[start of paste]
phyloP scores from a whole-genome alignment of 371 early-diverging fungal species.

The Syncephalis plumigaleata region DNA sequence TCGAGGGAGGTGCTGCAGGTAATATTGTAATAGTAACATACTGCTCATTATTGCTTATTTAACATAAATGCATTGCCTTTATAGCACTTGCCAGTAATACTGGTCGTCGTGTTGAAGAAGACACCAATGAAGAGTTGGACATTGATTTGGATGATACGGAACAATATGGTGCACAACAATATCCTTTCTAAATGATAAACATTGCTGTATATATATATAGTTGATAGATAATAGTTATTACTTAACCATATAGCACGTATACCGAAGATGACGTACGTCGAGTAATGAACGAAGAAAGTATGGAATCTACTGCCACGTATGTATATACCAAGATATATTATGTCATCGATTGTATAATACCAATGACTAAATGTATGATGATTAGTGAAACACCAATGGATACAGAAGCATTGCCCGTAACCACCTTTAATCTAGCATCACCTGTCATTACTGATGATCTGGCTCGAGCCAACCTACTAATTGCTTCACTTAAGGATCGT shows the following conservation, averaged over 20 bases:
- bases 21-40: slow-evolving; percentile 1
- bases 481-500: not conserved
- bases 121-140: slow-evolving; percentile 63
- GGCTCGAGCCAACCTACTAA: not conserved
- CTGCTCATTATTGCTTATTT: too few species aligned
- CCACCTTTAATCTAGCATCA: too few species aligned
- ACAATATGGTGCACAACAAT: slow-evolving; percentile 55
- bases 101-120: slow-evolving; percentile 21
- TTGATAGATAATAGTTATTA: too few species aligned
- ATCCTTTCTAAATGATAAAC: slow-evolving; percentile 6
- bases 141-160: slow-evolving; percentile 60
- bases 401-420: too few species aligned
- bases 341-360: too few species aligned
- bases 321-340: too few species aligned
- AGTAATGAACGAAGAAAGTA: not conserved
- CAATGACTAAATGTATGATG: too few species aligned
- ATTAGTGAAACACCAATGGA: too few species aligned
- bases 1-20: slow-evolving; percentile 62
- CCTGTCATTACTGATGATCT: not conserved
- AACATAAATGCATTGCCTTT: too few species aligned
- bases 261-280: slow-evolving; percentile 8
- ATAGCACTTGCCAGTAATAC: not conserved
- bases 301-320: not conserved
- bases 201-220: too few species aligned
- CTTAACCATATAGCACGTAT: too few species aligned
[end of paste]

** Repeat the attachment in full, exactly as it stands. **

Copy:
phyloP scores from a whole-genome alignment of 371 early-diverging fungal species.

The Syncephalis plumigaleata region DNA sequence TCGAGGGAGGTGCTGCAGGTAATATTGTAATAGTAACATACTGCTCATTATTGCTTATTTAACATAAATGCATTGCCTTTATAGCACTTGCCAGTAATACTGGTCGTCGTGTTGAAGAAGACACCAATGAAGAGTTGGACATTGATTTGGATGATACGGAACAATATGGTGCACAACAATATCCTTTCTAAATGATAAACATTGCTGTATATATATATAGTTGATAGATAATAGTTATTACTTAACCATATAGCACGTATACCGAAGATGACGTACGTCGAGTAATGAACGAAGAAAGTATGGAATCTACTGCCACGTATGTATATACCAAGATATATTATGTCATCGATTGTATAATACCAATGACTAAATGTATGATGATTAGTGAAACACCAATGGATACAGAAGCATTGCCCGTAACCACCTTTAATCTAGCATCACCTGTCATTACTGATGATCTGGCTCGAGCCAACCTACTAATTGCTTCACTTAAGGATCGT shows the following conservation, averaged over 20 bases:
- bases 21-40: slow-evolving; percentile 1
- bases 481-500: not conserved
- bases 121-140: slow-evolving; percentile 63
- GGCTCGAGCCAACCTACTAA: not conserved
- CTGCTCATTATTGCTTATTT: too few species aligned
- CCACCTTTAATCTAGCATCA: too few species aligned
- ACAATATGGTGCACAACAAT: slow-evolving; percentile 55
- bases 101-120: slow-evolving; percentile 21
- TTGATAGATAATAGTTATTA: too few species aligned
- ATCCTTTCTAAATGATAAAC: slow-evolving; percentile 6
- bases 141-160: slow-evolving; percentile 60
- bases 401-420: too few species aligned
- bases 341-360: too few species aligned
- bases 321-340: too few species aligned
- AGTAATGAACGAAGAAAGTA: not conserved
- CAATGACTAAATGTATGATG: too few species aligned
- ATTAGTGAAACACCAATGGA: too few species aligned
- bases 1-20: slow-evolving; percentile 62
- CCTGTCATTACTGATGATCT: not conserved
- AACATAAATGCATTGCCTTT: too few species aligned
- bases 261-280: slow-evolving; percentile 8
- ATAGCACTTGCCAGTAATAC: not conserved
- bases 301-320: not conserved
- bases 201-220: too few species aligned
- CTTAACCATATAGCACGTAT: too few species aligned